Hissy Fit Recovery

Ok, I think I'm better now. As usual, several hours away from the problem, a good night's sleep, and explaining the problem to my charitable wife, all seem to have calmed the feckless rage from yesterday. I was able to think of one or two more things to try, and we're getting some traction again:

IMAGE(http://bluebottlegames.com/img/screenshots/screenshot-2015-10-06.jpg) Last time I said this, hubris caught up to me.

Basically, since the StableXUI library seems to prefer UIs done in XML, I decided to revisit making the UI in XML. I originally gave up on it when I ran into trouble getting references to each UI widget at runtime. I'd load up one blob with some text from a game object, and upon trying to do the same with the next blob+game object, ran into name collision crashes.

Upon further investigation, however, I noticed some documentation stating that I could edit the widgets' ID after it is loaded. And if I apply some algorithmic naming convention to things, I can make each blob's widgets names both universally unique and also easy to figure out/point to. (Essentially, the original widget ID plus a unique number for that blob.)

Once I got that working, I went back and recreated my widget blobs in XML. And as progress was made, I started adding data to the fields, layout parameters, and color schemes. I ran into some trouble using the StableXUI drop-downs, since they aren't really designed for dozens or more options (runs out of screen space). So I borrowed my hacky scrolling drop-down from the NEO Scavenger Editor project.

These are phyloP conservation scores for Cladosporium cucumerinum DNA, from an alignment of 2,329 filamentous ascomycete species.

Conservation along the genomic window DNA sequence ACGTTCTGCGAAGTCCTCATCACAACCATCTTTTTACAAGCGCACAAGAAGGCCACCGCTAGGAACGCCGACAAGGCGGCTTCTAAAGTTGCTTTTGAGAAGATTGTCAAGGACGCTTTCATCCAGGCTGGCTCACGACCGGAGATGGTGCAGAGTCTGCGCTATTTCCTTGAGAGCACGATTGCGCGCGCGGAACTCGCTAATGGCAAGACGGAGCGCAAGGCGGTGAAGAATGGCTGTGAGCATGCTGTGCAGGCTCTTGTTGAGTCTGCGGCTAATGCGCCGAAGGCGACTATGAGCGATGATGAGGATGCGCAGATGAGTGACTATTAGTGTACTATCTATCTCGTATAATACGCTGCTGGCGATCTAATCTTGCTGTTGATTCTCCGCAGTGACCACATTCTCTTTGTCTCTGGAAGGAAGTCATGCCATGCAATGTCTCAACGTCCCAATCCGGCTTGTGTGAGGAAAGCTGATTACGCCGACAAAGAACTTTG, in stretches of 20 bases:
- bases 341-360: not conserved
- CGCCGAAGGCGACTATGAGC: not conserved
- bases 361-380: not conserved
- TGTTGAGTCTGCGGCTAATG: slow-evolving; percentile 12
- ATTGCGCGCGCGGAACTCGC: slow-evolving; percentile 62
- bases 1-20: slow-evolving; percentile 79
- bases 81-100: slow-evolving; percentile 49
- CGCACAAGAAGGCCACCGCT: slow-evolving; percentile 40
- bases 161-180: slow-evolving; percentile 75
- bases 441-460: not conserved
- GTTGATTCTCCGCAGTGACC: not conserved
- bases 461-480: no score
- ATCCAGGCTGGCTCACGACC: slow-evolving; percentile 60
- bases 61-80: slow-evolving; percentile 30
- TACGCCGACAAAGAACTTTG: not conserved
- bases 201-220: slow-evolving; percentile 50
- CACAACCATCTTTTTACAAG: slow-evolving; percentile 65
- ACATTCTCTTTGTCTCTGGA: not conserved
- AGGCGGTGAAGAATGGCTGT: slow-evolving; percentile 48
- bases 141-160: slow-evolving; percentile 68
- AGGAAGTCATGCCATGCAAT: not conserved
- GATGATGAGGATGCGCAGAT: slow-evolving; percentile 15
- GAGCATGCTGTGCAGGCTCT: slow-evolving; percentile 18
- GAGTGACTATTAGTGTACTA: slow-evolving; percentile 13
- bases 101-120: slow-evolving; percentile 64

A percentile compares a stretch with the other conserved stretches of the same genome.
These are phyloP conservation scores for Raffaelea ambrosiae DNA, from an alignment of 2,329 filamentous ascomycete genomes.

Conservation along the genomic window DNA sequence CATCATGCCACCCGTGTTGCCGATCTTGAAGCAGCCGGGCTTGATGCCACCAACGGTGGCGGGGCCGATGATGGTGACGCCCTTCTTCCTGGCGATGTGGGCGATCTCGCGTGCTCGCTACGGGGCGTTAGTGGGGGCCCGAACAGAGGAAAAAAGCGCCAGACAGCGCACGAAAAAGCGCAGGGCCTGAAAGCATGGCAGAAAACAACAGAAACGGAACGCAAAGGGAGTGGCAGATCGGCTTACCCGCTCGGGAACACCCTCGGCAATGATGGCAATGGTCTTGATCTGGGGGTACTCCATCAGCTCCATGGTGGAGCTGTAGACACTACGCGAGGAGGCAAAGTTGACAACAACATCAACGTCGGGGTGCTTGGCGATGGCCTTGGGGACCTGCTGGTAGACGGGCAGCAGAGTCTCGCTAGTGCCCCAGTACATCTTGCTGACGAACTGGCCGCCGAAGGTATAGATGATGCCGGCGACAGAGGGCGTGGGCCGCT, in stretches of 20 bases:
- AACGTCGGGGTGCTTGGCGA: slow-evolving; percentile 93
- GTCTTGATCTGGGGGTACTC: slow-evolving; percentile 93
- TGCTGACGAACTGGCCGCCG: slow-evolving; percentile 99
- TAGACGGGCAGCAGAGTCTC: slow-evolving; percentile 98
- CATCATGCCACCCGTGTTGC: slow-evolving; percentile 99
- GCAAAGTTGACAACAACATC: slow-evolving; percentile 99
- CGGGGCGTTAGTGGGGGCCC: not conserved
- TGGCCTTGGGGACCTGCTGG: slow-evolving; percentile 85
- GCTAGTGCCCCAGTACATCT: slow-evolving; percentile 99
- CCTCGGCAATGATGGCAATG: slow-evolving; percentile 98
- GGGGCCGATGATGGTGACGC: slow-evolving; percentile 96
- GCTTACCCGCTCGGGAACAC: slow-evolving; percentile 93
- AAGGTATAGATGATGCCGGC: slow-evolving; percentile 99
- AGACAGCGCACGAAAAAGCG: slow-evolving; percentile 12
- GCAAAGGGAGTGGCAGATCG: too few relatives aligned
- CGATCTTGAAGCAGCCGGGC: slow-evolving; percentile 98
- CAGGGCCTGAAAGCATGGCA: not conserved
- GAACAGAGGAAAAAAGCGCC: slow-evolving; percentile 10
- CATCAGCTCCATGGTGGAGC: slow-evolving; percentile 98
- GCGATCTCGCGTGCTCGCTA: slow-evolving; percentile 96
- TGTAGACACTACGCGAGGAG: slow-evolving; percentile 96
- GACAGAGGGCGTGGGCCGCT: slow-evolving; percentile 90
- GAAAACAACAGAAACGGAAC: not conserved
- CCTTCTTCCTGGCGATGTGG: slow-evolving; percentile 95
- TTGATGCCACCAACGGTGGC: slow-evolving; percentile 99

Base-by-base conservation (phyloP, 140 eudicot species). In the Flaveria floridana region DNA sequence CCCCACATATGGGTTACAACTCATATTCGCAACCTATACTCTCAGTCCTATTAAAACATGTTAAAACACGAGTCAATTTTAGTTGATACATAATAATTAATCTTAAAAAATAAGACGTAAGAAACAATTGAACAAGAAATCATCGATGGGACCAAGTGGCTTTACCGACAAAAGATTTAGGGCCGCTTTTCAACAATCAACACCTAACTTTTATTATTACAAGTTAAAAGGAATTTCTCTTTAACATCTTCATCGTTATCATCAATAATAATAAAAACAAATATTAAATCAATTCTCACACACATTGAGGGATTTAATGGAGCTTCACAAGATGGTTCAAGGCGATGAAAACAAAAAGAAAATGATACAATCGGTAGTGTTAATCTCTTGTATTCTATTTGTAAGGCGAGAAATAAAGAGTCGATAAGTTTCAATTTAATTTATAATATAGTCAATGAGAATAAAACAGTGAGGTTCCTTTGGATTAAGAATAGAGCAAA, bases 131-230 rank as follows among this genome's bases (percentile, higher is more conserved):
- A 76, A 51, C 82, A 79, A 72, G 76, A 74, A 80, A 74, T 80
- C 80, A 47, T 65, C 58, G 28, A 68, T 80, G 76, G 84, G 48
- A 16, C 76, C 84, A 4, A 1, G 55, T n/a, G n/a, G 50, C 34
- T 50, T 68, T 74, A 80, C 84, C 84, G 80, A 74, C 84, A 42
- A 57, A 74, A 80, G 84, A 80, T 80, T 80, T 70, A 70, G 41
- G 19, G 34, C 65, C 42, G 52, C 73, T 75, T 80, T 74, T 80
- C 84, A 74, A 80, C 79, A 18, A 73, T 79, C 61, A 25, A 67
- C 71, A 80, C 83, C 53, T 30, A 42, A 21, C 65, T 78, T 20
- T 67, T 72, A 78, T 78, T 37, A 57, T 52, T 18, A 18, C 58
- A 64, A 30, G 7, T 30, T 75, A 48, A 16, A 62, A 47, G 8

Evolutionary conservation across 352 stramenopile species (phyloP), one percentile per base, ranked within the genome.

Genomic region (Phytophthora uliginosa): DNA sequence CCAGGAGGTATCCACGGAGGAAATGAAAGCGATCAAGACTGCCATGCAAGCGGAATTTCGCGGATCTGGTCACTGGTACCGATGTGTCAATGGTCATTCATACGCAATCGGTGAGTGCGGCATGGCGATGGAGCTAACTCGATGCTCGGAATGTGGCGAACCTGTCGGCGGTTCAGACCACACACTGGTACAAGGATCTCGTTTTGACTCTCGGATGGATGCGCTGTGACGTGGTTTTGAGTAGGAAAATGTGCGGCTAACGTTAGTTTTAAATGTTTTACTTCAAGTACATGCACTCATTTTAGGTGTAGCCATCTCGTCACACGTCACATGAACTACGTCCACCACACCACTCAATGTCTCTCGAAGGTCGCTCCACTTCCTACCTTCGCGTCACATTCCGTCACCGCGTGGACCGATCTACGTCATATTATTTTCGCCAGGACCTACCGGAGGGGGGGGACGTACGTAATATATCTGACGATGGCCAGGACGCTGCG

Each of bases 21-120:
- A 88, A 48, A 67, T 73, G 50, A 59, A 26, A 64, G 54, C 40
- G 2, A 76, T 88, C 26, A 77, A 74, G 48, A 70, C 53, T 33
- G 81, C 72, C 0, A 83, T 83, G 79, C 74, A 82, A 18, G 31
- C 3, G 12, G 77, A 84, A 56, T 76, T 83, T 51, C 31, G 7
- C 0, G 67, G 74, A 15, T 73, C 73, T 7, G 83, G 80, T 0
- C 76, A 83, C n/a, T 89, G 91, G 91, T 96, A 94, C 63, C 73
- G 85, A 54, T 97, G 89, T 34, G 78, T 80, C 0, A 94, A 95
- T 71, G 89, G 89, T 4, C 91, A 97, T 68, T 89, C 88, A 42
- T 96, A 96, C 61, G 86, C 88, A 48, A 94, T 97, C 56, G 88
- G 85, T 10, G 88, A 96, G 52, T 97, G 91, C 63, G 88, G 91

Finally, I arrived at the main challenge: figuring out how to display the relationship between in-game interactions visually.

The screenshot above shows the beginnings of an idea at work. A drop-down at the top left allows the user to select which interaction they want to inspect/edit. I've chosen "SeekAltruism" in this case, and it will point to both "SeekAltruismAllow" and "SeekAltruismDeny" replies, seen on the right. I want to draw arrows kinda like the blue one on the left running from origin to destination for each pair. And probably continue the chain of interactions in a branching way until they run out of replies.

This way, I'm hoping I can visually make sense of how the interaction chains look. Where it needs more variety, where circular loops might be, etc. That'll be tomorrow. Tonight, a beer to reward myself. And maybe some humble pie for yesterday's impatience :)